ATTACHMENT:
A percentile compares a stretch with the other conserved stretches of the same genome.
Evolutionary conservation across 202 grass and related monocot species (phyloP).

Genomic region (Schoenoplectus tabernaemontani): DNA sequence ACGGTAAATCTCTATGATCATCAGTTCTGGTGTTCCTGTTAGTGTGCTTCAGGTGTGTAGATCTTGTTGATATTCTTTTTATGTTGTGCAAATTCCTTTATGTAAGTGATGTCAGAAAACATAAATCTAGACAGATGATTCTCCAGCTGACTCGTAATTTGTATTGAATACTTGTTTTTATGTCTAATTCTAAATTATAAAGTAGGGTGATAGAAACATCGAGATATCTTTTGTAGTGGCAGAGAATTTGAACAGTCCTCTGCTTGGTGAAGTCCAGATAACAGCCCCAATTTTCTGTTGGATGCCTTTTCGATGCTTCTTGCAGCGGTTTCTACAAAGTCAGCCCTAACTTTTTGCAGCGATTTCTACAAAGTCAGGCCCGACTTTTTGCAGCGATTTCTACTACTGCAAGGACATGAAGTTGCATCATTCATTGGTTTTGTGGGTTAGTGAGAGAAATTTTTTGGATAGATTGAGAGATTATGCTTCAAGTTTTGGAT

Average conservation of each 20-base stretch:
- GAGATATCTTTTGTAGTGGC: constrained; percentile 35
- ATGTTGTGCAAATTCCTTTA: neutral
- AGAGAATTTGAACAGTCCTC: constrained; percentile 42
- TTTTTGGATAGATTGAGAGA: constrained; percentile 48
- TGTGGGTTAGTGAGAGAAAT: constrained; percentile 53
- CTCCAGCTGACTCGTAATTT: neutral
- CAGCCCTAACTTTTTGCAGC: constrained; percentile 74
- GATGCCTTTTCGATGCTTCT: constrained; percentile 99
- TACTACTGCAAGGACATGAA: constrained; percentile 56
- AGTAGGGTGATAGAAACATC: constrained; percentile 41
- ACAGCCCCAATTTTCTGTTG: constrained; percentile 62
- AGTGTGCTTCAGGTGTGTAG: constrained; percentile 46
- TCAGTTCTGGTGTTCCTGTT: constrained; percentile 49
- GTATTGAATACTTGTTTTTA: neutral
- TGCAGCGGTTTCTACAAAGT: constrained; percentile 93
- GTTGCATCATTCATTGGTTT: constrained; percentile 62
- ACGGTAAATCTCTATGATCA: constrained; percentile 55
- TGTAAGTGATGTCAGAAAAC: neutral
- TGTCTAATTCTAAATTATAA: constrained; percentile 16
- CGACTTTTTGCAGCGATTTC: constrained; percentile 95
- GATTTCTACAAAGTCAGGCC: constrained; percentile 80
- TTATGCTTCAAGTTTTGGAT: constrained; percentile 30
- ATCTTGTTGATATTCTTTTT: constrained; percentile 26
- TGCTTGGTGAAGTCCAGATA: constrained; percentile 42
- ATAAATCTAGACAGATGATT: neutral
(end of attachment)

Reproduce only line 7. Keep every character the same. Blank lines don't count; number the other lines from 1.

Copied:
- AGAGAATTTGAACAGTCCTC: constrained; percentile 42